Later we attended the Captain’s Cocktail Party in the Queen’s Room, Cunard style, with passengers standing and moving around on the dance floor and being able to chat so easily to each other. Captain Wells gave a humorous speech and I discovered I was one of 1965 British passengers on board, and that lots of us were disembarking in Hamburg and lots of German passengers were embarking in our place. It seems that many on board had already been on the ship for a month, including over Christmas, and some of those were continuing on the QUEEN ELIZABETH for her complete World Cruise. That’s something to wonder at, in these financially straitened times. Captain Wells also mentioned that the Hamburg Pilot had come on board at Le Havre because of the anticipated rough weather conditions during the night ahead, so that he could get us into port in Hamburg on time.
Gala Dinner followed, with all of us in our ‘posh frocks’ or dinner jackets, and I was quite amazed at the amount of ‘bling’ and bare flesh on display, but it was lovely to see and it made for a fun evening. The scheduled Theatre show had been postponed because of the rough sea conditions so we were entertained by a Beatles look-alike group instead. The Yacht Club was the final venue for the evening with disco music and dancing.
Ships seen: only some in the distance and not identifiable
Sunday 8th January 2012
We’ve arrived in Hamburg, and it’s cold, wet and dark, according to The View from the Bridge, but here I am again, Following in Father’s Footsteps.
Through a window, for Reuben
We are berthed at the new Altona Cruise Terminal which is probably a mile further down river than the Cap San Diego; the ferry pontoon is just alongside the terminal (but outside the ubiquitous ISPS fencing) so I shall be able to disembark QUEEN ELIZABETH and get straight on to another vessel!
After breakfast I said goodbye and thanked my cabin steward, and set off with pull-along suitcase and wearing lots of warm clothing down the gangway and into the terminal. There is a roof terrace on the top of it and already people were up there and walking around with cameras, taking pictures of the ship.
Another good viewing area, beside the Cruise Terminal
On the ferry landing stage I bought a day’s travel ticket for trains or ferries, including my trip to Hamburg Airport later in the day, and waited for the first ferry. It was called Reeperbahn – probably the nearest I shall get to that red-light district in my life – and took us further up the River Elbe.
We disembarked at the Fish Market stop,
I liked the weather-vane on top of the Fish Market building
a fun ship
Boudicca's boat No. 7
Rijnborg in dry dock
and took another ferry, just because we could, to our destination at Hafencity: Miniatur Wunderland. My travelling companion had told me about this amazing place but words just don’t do it justice. It is an old warehouse containing miniatures of several countries, their landscape and people, and if you like all forms of transport and working equipment, then you will be in heaven. It was wonderful. The leaflet gave some details and that it is at www.miniatur-wunderland.com.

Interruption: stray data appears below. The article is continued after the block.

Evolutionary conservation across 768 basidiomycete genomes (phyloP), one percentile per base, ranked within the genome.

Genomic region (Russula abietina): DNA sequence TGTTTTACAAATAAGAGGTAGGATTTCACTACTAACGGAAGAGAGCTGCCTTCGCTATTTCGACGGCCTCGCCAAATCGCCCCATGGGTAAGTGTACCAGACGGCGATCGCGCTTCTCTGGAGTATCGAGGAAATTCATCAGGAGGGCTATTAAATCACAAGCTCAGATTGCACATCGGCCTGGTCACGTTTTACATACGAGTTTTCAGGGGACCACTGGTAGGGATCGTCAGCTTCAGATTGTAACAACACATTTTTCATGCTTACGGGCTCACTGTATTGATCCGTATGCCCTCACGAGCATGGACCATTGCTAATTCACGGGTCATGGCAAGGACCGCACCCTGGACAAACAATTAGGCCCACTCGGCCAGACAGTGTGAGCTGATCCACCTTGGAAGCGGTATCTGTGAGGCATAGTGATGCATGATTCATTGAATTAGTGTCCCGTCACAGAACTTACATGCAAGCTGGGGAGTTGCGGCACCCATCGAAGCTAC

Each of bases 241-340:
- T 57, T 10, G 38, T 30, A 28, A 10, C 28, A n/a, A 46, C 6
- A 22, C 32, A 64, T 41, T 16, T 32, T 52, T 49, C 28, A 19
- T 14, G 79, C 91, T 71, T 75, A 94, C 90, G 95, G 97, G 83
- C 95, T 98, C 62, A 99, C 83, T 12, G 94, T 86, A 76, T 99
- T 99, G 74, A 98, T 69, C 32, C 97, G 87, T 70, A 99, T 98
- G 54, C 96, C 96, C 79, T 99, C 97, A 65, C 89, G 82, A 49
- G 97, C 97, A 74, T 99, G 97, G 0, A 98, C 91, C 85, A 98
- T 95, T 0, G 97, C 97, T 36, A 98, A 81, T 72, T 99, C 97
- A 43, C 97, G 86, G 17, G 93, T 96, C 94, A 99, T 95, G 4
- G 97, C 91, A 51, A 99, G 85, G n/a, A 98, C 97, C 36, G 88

We particularly enjoyed seeing BLACK PRINCE in dry dock, with a tiny man doing some welding, and thought of a particular maritime author and his love of Fred. Olsen ships; I just loved seeing the newest display, on the 4th floor, of Knuffingen Airport, which included aircraft landing and taking off! When the Space Shuttle landed, I could hardly believe my eyes, it was so beautifully done. I was brought up in a village called Harmondsworth, in Middlesex, which was (and still is) one of the Heathrow villages, so aircraft played a big part in my life for many years.
A few ferries later, it was time for a late lunch and another treat – the Hard Rock Café, Hamburg. Have to confess it’s my first visit to one, so I had to buy the T-shirt, which will be worn. The food was fresh and cooked to order, and the music was very enjoyable. Goodness, apparently I’m now a Rock Chick.
After all that excitement there was time for another ferry trip to the next stop down river to see the little vessel that was now a café, and then it was time to return to the Cruise Terminal for coffee and fond farewells, before taking another ferry to sail past QUEEN ELIZABETH for photos and waving.
I enjoyed this river view
I could walk to the nearby train station to journey to Hamburg Airport and my flight home.
Ships seen: Reeperbahn, Altenwerder (Lion King), Harburg, Tollerort (Tarzan), Oortkaten, Ovelgonne (all river ferries), Samso, Queen Elizabeth, Cap San Diego, Rijnborg (the 2007-built Wagenborg Shipping vessel in dry dock), Boudicca’s tender no. 7 on a quayside and I wonder why, on the south side of the River Elbe, Louisiana Star, Cosco Beijing, Cosco America, Rio de Janeiro, Stettin, and I shall include the Black Prince in dry dock in Miniatur Wunderland for fun
Queen Elizabeth alongside in Hamburg
My cruise on QUEEN ELIZABETH had been for just three nights, but I enjoyed the ship and the trip very much; she has a design style I can recognise and Cunard have their own particular way of doing things, which I find very comfortable.
In this Diamond Jubilee Year for our Sovereign, Her Majesty Queen Elizabeth II, I feel very fortunate to have sailed on the lovely ship bearing the name QUEEN ELIZABETH.